The trip was a visit to AT&T's Global Network Operations Centre, which is responsible for monitoring the company's network. It was just weeks after Hurricane Sandy had hit the east coast when we visited the centre, and it was fascinating to hear about the lengths the firm went to during the storm and the precautions that were made just before it struck. I learned how these efforts were part of a much larger strategy that has taken years of development and experience of similar natural disasters to ensure that customers don't run into network problems and weren't left without telephony, a pretty vital technology during a crisis.
The value of this trip, on top of all the over-excited Times Square selfies (see below), prompted my second visit to New York just a few months later when I went to see some product innovations from Acer. I stayed on a week in the city, working in Incisive's New York office. Left to my own devices, I think this was when I really came into my own as a reporter. Working in a different time zone meant it was the first time I was reporting independently and in charge of my own time and schedule, but with the same pressure to submit unique and original content before the team came online the following day. My boss at the time, Madeline Bennett, who also recently left The INQUIRER, gave me a free rein to chase stories and cover what I deemed were good investigative feature pieces.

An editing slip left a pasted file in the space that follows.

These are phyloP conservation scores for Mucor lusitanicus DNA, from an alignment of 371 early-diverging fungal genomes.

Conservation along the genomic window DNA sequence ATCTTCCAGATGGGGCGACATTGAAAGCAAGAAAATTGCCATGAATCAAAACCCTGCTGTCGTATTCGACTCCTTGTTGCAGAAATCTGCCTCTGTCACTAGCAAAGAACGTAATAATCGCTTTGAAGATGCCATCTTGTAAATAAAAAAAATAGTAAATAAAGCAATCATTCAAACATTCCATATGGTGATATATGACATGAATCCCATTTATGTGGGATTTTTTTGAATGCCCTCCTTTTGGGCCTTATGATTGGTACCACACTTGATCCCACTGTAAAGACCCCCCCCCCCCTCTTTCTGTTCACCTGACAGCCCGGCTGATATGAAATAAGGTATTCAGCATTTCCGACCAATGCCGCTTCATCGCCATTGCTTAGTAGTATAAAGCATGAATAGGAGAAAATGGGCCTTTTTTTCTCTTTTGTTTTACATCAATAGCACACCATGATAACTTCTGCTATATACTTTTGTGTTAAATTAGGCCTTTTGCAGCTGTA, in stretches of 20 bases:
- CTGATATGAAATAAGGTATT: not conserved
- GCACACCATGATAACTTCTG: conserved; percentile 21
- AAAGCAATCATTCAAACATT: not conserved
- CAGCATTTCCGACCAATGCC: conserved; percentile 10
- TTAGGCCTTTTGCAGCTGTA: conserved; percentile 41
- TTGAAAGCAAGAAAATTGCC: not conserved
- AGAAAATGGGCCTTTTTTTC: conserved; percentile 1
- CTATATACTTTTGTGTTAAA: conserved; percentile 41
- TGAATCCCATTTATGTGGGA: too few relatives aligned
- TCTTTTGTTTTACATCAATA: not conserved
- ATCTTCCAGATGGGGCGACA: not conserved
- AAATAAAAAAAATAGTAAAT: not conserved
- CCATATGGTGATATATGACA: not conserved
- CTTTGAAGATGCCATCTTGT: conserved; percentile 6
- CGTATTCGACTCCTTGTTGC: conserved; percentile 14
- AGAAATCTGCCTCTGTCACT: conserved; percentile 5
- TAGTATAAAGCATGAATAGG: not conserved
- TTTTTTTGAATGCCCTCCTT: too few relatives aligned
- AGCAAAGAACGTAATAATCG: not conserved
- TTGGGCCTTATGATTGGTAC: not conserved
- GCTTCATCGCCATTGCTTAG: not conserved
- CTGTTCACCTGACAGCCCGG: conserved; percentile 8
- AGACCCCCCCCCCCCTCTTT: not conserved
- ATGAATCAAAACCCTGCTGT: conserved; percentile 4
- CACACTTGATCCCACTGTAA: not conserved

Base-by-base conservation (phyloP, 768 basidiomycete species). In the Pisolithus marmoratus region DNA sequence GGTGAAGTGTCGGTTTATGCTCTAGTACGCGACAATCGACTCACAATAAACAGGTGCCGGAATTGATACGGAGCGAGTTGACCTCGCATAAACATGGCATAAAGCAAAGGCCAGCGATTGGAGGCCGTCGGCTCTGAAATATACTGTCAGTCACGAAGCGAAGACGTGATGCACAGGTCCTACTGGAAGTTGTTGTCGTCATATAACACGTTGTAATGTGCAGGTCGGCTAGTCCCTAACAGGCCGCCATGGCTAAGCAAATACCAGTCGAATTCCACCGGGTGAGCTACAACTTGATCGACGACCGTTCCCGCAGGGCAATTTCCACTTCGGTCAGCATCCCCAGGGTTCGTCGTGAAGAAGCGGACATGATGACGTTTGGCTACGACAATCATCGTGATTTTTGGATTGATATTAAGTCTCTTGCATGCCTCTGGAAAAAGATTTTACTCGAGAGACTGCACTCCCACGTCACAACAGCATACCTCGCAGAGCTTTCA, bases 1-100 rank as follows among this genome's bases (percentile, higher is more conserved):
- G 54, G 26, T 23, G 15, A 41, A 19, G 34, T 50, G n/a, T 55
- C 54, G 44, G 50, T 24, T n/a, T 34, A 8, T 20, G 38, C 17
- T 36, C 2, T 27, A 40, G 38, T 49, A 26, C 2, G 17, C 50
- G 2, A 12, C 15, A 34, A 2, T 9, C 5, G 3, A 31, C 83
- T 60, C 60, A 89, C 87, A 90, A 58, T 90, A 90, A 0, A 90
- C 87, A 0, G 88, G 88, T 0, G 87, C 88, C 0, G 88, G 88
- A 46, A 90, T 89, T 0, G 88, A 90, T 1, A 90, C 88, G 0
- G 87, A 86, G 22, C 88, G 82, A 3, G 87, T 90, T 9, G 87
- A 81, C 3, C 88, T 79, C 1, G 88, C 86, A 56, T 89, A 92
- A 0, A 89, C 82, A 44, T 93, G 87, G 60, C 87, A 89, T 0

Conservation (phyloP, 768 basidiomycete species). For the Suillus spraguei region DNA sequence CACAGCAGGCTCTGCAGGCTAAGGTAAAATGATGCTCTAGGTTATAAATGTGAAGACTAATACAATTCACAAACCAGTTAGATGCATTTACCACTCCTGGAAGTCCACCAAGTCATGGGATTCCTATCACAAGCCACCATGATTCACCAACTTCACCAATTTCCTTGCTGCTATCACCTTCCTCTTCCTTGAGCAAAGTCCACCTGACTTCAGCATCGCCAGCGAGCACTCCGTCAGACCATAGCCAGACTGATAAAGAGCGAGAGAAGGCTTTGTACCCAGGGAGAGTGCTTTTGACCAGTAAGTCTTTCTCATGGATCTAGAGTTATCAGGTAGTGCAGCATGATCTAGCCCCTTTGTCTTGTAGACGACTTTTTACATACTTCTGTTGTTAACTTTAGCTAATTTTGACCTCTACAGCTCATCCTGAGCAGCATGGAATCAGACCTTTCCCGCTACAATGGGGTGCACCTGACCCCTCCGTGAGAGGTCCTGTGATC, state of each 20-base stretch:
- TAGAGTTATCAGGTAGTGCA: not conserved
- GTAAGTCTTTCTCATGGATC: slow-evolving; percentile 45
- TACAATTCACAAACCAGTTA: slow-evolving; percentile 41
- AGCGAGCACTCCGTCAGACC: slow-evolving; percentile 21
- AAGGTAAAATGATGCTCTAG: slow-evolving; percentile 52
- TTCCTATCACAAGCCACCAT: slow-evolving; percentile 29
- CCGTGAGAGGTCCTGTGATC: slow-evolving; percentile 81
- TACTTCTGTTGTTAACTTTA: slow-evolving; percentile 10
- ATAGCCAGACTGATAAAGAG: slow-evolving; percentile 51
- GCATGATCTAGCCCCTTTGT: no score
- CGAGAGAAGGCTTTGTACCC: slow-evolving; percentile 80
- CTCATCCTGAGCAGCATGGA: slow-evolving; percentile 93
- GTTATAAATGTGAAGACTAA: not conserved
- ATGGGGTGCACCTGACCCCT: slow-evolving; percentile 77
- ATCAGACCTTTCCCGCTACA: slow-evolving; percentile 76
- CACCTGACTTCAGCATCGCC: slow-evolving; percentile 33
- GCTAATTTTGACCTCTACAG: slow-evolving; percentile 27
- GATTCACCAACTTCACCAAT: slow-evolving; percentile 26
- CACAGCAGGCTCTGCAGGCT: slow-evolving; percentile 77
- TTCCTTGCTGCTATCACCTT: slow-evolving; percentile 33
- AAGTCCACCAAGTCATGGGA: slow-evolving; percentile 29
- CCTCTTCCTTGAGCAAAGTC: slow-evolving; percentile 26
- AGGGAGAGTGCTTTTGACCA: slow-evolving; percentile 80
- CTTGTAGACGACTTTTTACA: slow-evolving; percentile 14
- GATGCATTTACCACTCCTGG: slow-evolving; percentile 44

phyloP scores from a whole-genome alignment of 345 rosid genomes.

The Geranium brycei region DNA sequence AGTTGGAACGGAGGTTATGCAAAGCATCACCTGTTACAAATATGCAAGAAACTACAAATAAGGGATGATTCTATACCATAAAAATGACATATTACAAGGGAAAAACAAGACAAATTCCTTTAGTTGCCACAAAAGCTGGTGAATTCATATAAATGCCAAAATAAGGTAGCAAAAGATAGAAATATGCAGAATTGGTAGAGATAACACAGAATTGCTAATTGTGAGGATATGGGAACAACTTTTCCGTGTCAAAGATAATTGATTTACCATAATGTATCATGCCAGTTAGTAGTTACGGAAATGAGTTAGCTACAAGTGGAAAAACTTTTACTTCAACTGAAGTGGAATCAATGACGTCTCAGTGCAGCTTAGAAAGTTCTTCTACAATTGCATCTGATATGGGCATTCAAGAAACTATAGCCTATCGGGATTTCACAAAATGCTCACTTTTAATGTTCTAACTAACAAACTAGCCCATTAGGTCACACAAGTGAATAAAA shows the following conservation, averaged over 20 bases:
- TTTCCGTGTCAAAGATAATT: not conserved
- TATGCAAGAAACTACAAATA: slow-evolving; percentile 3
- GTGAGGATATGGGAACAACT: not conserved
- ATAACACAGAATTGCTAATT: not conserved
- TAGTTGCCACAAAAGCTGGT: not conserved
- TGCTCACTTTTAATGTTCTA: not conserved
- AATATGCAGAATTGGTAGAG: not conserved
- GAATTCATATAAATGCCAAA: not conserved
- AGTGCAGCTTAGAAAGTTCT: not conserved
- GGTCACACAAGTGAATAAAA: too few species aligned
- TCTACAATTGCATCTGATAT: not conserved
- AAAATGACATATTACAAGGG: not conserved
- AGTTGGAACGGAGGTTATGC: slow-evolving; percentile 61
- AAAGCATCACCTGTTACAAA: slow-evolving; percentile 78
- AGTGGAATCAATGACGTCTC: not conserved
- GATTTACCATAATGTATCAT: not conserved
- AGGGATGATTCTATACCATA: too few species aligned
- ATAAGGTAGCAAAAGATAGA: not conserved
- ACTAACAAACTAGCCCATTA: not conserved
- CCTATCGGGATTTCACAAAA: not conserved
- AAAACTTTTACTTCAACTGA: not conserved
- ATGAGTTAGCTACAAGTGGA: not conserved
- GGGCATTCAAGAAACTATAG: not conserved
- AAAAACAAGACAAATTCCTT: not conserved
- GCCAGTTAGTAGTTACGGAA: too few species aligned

I thought a good place to start was the city's startup scene, and after a week of nosing around and worming my way into events I probably shouldn't have been at, and talking to some of the growing community of developers, creatives, enthusiasts and entrepreneurs, it was evident pretty quickly that there's a large group of enthusiastic and innovative people all helping to drive the future of New York's tech industry.